The Central African Republic has abundant natural resources which are largely untapped, as well as huge tracts of arable land.
However, investors are worried about the adverse security environment and political unrest. Other reasons limiting its allure include a lack of skilled workers and inadequate infrastructure. Nevertheless, in addition to the ongoing work under the peace agreements, the nation has implemented several reforms to draw in investment.
- The mining and agriculture sectors are valuable for investors because of the possibility of exportation of commodities, including gold, diamonds, coffee, and timber.
- The nation has implemented several reforms to draw in investment. These include steps to protect minority investors, lower startup capital requirements, the creation of a framework for public-private cooperation, and tax incentives for firms.
- Like the other countries of the Central Africa sub-region, the Central African Republic aspires to promote stability and social cohesion to promote its enormous natural potential to draw all the dividends of peace and sustainable development.
These changes include steps to protect minority investors, lower startup capital requirements, the creation of a framework for public-private cooperation, and tax incentives for firms.
The mining and agriculture sectors are valuable for investors because of the possibility of exportation of commodities, including gold, diamonds, coffee, and timber.
Subsistence agriculture, forestry, and mining are the backbone of the economy of the Central African Republic (CAR). The agricultural sector generates more than half of GDP and employs almost 75 per cent of the population. Timber and diamonds account for most export earnings, followed by cotton. Other exports include gold, coffee, and tobacco.
The Central African Republic was the 186th largest exporter in the world in 2020 with a total export value of US$127 million. The country’s exports decreased by US$26.1 million over the past five reported years, from US$153 million in 2015 to US$127 million in 2020.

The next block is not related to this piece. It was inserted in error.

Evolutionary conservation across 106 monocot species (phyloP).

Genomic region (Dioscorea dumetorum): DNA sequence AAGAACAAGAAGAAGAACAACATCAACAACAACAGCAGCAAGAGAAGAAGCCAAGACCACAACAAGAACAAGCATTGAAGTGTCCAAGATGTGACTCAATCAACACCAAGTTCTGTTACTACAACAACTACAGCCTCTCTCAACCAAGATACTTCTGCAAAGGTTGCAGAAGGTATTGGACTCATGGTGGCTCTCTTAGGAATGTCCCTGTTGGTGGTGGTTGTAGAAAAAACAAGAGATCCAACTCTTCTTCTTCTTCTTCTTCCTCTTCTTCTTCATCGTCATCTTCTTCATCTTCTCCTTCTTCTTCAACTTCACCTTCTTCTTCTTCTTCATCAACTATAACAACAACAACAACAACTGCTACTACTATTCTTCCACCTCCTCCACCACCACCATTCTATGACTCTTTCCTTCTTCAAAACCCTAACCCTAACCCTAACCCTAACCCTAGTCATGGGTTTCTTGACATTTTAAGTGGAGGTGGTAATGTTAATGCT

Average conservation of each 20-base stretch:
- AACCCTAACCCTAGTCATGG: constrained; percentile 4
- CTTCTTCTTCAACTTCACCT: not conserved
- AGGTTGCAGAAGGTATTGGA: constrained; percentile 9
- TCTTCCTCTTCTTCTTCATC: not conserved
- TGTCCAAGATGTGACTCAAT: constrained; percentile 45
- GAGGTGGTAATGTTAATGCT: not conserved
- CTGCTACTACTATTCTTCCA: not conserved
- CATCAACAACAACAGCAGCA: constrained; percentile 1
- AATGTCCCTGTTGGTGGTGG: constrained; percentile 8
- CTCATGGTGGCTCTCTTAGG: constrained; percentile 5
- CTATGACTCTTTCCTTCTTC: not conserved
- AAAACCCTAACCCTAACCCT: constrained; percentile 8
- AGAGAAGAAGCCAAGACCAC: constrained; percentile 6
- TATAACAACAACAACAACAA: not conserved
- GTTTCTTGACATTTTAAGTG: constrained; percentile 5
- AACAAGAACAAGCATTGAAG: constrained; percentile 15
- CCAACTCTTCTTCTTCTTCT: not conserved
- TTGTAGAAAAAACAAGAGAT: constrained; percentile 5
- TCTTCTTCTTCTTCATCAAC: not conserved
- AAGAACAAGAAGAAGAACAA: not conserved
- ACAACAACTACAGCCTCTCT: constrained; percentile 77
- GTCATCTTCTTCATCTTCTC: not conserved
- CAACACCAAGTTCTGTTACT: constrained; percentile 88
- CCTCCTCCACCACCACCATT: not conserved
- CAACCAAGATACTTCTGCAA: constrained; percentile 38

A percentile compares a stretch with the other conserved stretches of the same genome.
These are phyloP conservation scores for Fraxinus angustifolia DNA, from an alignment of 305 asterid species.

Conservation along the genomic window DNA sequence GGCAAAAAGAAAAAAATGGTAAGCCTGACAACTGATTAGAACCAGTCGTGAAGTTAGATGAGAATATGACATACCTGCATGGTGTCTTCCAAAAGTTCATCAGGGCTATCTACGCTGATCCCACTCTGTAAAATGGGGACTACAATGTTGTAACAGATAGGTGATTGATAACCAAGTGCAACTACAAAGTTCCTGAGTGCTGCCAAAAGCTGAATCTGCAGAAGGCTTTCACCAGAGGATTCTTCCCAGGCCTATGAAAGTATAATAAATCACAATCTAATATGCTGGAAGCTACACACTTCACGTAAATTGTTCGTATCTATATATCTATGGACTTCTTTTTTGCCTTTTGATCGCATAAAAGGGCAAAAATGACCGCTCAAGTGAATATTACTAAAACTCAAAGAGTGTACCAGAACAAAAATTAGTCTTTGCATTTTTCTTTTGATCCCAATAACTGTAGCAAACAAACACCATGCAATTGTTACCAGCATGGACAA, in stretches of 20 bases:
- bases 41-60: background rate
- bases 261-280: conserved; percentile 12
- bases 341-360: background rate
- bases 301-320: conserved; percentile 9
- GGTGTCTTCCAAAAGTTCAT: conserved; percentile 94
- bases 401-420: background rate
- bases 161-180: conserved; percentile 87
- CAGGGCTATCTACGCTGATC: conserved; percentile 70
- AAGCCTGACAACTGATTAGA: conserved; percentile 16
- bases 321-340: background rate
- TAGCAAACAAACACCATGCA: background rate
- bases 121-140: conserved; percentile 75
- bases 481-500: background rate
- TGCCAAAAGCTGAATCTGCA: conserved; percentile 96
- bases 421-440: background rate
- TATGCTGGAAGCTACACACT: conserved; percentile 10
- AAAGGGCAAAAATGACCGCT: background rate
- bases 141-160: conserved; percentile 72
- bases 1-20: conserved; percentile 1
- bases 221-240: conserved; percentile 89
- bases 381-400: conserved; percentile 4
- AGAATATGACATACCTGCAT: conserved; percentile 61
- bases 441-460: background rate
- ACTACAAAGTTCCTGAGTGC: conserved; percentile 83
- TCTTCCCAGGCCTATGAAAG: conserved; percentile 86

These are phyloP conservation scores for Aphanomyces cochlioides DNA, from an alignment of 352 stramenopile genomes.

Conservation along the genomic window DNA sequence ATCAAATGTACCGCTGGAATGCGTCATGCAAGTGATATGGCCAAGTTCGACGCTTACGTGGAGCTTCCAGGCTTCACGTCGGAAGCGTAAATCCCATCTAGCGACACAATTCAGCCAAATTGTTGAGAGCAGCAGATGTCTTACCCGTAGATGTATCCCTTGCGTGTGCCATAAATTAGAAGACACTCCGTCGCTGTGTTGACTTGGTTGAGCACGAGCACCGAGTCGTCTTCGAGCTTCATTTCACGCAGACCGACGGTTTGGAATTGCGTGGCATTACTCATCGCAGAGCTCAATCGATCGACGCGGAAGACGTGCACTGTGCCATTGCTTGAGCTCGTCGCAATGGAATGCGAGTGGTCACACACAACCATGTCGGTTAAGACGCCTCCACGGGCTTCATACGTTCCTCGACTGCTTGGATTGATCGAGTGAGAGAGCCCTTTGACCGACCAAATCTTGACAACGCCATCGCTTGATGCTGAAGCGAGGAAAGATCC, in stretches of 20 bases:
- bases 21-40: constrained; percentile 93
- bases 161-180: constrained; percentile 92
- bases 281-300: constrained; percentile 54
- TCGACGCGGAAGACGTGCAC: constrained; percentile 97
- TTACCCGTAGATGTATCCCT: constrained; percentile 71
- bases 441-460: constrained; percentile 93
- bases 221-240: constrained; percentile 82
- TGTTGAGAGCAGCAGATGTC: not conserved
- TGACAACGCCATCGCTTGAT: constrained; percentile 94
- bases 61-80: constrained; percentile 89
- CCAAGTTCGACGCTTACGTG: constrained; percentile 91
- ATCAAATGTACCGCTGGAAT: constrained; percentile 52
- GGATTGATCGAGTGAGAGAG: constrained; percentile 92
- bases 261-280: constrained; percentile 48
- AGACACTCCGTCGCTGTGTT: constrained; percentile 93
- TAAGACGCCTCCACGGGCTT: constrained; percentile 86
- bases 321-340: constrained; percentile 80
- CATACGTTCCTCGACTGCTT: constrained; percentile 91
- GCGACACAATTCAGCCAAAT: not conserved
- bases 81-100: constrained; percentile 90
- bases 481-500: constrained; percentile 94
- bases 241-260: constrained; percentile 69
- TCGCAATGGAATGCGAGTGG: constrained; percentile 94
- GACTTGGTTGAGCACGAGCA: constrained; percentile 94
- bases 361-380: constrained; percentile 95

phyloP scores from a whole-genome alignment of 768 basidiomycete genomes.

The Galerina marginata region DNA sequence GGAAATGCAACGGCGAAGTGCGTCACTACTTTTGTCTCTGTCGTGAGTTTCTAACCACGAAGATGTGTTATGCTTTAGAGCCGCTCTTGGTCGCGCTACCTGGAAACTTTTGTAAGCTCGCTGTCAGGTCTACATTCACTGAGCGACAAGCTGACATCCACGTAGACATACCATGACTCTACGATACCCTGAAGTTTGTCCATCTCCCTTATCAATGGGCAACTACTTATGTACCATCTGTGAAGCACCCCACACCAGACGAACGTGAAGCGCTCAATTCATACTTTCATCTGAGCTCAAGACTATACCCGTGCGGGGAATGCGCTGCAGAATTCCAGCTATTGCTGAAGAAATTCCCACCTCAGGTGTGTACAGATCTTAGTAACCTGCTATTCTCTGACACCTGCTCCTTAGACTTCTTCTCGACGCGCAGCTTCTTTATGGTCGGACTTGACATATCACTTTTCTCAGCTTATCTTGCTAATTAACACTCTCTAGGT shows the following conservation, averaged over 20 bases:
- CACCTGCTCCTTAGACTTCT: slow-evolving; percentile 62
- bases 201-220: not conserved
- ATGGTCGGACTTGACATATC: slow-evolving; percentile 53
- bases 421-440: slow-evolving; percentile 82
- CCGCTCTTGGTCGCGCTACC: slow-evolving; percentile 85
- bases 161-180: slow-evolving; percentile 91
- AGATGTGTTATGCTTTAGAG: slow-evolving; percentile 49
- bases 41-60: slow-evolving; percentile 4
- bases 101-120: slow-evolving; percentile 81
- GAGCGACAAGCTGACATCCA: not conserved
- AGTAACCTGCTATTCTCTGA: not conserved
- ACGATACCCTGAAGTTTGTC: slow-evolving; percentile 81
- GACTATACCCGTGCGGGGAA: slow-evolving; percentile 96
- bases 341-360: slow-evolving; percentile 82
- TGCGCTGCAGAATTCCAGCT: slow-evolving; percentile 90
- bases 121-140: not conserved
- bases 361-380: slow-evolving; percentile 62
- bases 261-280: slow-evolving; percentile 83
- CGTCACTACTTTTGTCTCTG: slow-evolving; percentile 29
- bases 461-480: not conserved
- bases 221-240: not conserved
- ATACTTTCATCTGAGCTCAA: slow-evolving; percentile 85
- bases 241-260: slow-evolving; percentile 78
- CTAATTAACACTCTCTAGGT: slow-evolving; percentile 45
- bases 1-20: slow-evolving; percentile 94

Rough wood, which contributed US$51.9 million in export earnings, gold (US$34.7 million), diamonds (US$14.7 million), sawn wood (US$9.55 million) and refined copper (US$6.66 million) are the most recent export leaders. China (US$50.8 million), the United Arab Emirates (US$37.3 million), Italy (US$12.2 million), Belgium (US$6.84 million), and France (US$4.5 million) are the Central African Republic’s top export markets.
After nearly completely ceasing at the height of the pandemic, diamond exports have started up again.
Following the government’s ongoing attempts to pay its debts to producers, cotton output and exports are also anticipated to rise in the agricultural sector. With the global revival of the construction sector, which has led wood prices to explode, wood-related businesses and forestry are expected to rise in 2022.
The current account deficit in Central Africa could decrease as a result of rising prices and increased demand for wood, especially from important clients like China. Due to rising oil prices, imports are also anticipated to rise.
In 2020, the Central African Republic imported US$291 million, making it the number 194 trade destination in the world. The Central African Republic’s imports decreased by $278 million throughout the five years covered by the research, from US$569 million in 2015 to US$291 million in 2020.